What is Margin Trading?
Margin trading is the practice of borrowing money from a broker or exchange to trade cryptocurrency or securities. It is also known as trading on margin or leverage trading. Margin trading is different from traditional trading because traders are using borrowed money.
The long definition
Margin trading refers to the practice of using borrowed money to trade. It is commonly done through margin accounts, which allow traders to borrow money.
In a regular account, you can only purchase cryptocurrency with the money you put in. A margin account allows traders to borrow money from a broker to purchase cryptocurrency. This increases their buying power, allowing them to make larger investments with less of their own money.
The money in the margin account is the margin. It is usually a percentage of the total value of the crypto being traded or the amount the broker is willing to lend. This means the trader is taking on additional risk by borrowing money.
As such, if the price of the cryptocurrency falls, the trader may be required to put up more money to cover the margin or the broker may close the position by selling the cryptocurrency to pay back what was borrowed. This means margin traders could lose all his or her money if prices fall too low.
Types of Margin Trading
There are two main types of margin trading, intraday, and overnight.
- Intraday margin trading is when the position is opened and closed within the same trading day.
- Overnight margin trading is when the position is opened and held for longer than one day.
Understanding Margin and Leverage
The Margin is the amount of money that you must have in your account to open a position, which is the crypto you’re buying. This is typically a percentage of the total value of the cryptocurrency being traded.
So, if you had $10,000 in a margin account and the exchange had a margin requirement of 25%, you could buy up to $40,000.
Your $10,000 would be the 25% and you would be borrowing the other 75% ($30,000 more) from the exchange.
Leverage is using borrowed money to make larger investments with less of your own money. So, in the example above, you are leveraging $30,000 of the exchange’s money.
Leverage can be beneficial for traders because it allows them to make larger investments with less capital. However, it also increases the risk of losses if the price of the cryptocurrency drops below the amount the trader borrowed.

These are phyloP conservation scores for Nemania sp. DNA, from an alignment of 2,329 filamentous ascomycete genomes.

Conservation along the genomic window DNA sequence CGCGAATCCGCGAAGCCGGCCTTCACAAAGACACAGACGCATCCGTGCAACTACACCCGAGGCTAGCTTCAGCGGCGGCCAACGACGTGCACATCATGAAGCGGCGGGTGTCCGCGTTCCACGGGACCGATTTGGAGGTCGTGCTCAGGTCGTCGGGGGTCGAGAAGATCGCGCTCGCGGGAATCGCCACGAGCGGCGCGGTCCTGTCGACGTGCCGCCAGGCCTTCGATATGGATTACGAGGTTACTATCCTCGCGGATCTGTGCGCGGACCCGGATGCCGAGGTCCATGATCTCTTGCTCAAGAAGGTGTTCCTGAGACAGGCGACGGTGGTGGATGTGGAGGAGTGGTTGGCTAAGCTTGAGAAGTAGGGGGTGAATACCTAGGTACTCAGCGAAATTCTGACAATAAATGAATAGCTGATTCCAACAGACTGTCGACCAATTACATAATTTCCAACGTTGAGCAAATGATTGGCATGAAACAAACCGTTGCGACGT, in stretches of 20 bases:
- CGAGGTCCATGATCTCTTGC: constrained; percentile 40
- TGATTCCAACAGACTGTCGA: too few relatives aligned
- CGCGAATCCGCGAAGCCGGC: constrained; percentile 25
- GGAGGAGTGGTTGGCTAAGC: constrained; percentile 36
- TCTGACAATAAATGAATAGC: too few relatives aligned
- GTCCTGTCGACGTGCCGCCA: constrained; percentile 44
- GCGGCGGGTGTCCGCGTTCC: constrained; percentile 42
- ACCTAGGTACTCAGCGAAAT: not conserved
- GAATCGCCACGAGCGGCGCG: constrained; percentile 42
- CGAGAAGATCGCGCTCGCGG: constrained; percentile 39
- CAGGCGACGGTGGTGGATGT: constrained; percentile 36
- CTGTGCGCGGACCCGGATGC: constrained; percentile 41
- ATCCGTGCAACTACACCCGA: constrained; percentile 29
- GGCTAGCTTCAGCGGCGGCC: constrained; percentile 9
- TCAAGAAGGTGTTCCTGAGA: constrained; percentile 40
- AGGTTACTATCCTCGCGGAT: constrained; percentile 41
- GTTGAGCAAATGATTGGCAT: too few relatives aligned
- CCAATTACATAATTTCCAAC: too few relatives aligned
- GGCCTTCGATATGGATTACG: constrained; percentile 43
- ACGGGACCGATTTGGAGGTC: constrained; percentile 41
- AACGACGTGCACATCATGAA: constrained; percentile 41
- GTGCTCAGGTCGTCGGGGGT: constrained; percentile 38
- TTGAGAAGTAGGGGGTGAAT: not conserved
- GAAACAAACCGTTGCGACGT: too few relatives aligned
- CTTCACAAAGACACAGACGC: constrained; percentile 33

Strategies for Margin Trading
Traders can use strategies like these to increase their chances of success when margin trading:
- Decide how much risk they can tolerate and stay below that amount.
- Hedge positions, which means offsetting losses by taking an opposite position in a related cryptocurrency. For example, if historical data indicates that Polkadot typically goes up when Ethereum goes down, you can purchase Polkadot to hedge your position on Ethereum.
- Use stop losses which means the cryptocurrency, or a portion of the holdings, will automatically be sold if it hits a certain price.
- Use limit orders which means setting a desired price at which your trades are executed.
- Diversify, which basically means not putting all your money into one cryptocurrency.
Understanding Your Risk Tolerance
This comes under the category of emotions. You may feel excited about making a lot of money, but how will you feel if you lose some or all your money?
One strategy is to imagine how your future self will react if you lose big. Obviously, if you would be devastated your tolerance for risk may be low, and should be a warning to be very careful.
Benefits of Margin Trading
Margin trading can benefit traders because:
- It allows traders to increase their buying power with less of their own money.
- It helps traders who may not have enough capital to buy a large enough position in a particular crypto asset or security.
- It allows traders to take on more risk, which can lead to higher profits.
- It can be used to hedge positions, allowing traders to limit their losses if the price of the security moves against them.
Risks of Margin Trading
Margin trading can involve a high degree of risk.
If a price moves against a trade, the trader may be required to add more of their own money to cover the margin – the amount borrowed – or the broker may close the position and pay itself back with the money it gets from the sale.
This can lead to significant losses.
Additionally, traders using margin accounts may be subject to margin calls. A margin call requires the trader to repay the amount borrowed right away or risk being liquidated.
Factors Affecting Margin Trading
Consider these factors:
- The size of the margin. How much is borrowed and if the trader can repay the borrowed money if the price falls
- The volatility of the cryptocurrency. Trying to determine how changeable the price of the cryptocurrency could be based on current market conditions and other factors
- The liquidity of the market. Whether there are enough buyers willing to step in and buy the cryptocurrency if prices fall and the trader wants to exit his or her position.